The wind up drill made my DF laugh

Jobs would have taken forever

And agree son seems clued up bless him

WotNoLoobrush Sun 07-Feb-16 09:04:38

Agree about the piano, the woman's lippy just happening to go with outfit and I was shocked she left church before the service ended.

From what I've heard, I'm pretty sure the majority of women didn't go out to work then? I'm prepared to be proved wrong thoughsmile. (I'm not MC)

Nice family, as nice as the Robshaws IMO.

absolutelynotfabulous Sun 07-Feb-16 09:50:18

wotno I've been thinking about the work thing too. I'm from a wc background and I know my mother left school and worked until she had me in 1959. My auntie too-she worked in a shop and my gm, who was a housewife, looked after my cousin. They lived together. I think most women from my mum's background worked until they had children and then didn't return. My mum retired at 55 (local govt).

To clarify, I mean work outside the home! Housework was pretty heavy-duty in those days and went way beyond cooking, cleaning and washing. In our case, coal was delivered onto the pavement outside and had to be taken through the house into the "coal cwtch" at the back of the house by hand. This was a massive job in itself, and done by the women, as the men would have bern at work.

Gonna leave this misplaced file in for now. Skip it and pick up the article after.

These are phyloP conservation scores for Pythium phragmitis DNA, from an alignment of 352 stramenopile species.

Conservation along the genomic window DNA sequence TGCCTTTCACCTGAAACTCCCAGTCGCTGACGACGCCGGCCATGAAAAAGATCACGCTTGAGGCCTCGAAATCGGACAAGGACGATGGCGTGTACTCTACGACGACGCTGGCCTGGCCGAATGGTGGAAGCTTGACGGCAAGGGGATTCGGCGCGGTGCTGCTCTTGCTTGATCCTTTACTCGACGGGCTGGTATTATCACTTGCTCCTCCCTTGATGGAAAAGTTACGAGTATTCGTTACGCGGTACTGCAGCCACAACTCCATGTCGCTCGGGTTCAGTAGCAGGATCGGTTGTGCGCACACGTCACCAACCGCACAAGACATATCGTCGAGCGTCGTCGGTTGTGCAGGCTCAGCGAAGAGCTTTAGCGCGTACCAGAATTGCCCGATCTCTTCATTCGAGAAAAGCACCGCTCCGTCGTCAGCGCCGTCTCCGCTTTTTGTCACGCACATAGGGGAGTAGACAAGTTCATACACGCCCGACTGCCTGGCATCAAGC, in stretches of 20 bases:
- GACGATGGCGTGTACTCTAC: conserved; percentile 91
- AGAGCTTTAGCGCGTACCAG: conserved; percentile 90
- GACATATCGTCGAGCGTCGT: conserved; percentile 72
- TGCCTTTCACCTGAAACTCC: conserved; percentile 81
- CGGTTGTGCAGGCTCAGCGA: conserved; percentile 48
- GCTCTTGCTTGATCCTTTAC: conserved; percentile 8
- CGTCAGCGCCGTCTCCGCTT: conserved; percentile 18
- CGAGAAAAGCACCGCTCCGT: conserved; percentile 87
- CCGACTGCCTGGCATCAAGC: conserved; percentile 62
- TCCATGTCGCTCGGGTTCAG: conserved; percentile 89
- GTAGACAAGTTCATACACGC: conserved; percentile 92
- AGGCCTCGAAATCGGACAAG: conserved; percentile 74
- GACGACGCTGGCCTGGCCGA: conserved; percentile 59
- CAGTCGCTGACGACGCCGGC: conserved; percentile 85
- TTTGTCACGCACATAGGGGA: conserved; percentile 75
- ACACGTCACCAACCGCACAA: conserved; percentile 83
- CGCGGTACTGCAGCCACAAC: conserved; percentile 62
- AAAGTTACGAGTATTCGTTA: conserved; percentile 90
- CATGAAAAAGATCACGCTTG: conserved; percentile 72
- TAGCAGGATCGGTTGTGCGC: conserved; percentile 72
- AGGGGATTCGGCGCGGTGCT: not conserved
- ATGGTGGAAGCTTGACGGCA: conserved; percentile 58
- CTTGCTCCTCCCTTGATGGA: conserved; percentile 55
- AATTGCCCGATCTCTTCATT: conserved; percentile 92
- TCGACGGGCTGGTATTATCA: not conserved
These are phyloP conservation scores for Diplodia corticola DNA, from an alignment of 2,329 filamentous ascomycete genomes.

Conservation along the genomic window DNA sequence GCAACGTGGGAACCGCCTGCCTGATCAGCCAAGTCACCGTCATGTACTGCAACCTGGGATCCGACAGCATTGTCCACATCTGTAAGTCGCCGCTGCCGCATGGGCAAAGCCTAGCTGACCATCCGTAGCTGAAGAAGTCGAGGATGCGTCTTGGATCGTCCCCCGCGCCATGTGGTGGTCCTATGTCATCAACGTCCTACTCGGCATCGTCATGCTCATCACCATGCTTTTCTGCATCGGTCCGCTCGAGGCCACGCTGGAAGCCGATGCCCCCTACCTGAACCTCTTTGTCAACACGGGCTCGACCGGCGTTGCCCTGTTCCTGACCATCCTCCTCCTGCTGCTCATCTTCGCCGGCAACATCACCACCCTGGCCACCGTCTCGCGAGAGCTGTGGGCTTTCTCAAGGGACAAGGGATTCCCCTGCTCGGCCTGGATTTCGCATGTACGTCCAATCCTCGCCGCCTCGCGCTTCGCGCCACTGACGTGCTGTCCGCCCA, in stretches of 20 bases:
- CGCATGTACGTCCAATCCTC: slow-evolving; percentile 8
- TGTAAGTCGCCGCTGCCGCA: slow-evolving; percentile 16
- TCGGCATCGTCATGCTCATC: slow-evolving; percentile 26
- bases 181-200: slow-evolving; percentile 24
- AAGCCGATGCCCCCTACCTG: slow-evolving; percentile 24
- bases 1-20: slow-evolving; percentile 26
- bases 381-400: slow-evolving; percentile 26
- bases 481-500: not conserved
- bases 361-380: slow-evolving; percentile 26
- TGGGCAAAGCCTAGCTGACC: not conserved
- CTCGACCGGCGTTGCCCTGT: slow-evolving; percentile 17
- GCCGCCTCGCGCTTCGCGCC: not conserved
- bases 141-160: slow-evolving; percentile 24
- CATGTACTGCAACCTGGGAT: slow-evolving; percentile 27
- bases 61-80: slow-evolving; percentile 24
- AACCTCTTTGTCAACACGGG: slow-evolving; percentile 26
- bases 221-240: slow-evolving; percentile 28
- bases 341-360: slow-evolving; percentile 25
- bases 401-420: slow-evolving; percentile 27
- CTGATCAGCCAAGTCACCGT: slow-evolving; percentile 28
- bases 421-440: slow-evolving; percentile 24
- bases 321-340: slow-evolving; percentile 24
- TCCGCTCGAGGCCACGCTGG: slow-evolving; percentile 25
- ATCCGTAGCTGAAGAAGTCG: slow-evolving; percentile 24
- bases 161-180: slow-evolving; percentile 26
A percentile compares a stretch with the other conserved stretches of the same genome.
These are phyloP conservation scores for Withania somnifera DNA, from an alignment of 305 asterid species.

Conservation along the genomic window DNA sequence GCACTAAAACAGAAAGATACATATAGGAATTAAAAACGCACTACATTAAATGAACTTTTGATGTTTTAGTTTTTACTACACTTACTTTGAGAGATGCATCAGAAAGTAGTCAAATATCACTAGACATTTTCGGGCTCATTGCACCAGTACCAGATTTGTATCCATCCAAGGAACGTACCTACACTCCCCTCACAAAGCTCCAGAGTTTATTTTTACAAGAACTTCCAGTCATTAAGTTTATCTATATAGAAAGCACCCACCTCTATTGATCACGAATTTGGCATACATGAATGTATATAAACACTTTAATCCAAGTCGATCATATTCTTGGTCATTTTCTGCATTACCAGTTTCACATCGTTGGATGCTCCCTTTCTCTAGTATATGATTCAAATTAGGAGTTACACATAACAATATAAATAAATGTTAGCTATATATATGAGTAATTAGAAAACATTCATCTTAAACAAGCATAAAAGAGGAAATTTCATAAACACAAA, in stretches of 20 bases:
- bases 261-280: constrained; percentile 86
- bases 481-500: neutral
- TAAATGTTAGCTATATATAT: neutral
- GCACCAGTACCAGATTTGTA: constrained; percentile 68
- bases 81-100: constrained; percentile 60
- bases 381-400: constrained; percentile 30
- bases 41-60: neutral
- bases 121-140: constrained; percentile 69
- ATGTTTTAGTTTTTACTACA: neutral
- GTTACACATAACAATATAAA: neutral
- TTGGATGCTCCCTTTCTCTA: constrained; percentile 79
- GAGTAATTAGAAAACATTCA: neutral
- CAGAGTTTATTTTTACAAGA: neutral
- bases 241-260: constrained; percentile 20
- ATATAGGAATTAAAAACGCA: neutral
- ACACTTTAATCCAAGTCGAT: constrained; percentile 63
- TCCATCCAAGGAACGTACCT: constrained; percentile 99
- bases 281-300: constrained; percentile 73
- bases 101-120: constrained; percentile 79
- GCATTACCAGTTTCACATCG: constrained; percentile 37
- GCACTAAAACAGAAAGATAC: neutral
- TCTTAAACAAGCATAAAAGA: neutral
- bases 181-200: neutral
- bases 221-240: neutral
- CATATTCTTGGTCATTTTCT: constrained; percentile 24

I was annoyed at the mother leaving the church too.

The playing out on Sunday thing was interesting too. This was the case in my day too (60s). No children played out, even if not in church/chapel.

diddl Sun 07-Feb-16 09:54:07

"From what I've heard, I'm pretty sure the majority of women didn't go out to work then? "

Do you mean married women?

There must have been some who didn't give up work because it couldn't be afforded.

I think there were some jobs/careers where it was expected that a woman would stop work upon marriage.

In other cases I think it was a matter of "pride" for the man that he could afford to "keep" his wife.

My mum gave up work when she married & I think she was expected to by the company tbh.

There was no thought that either my sister or myself would when we married though.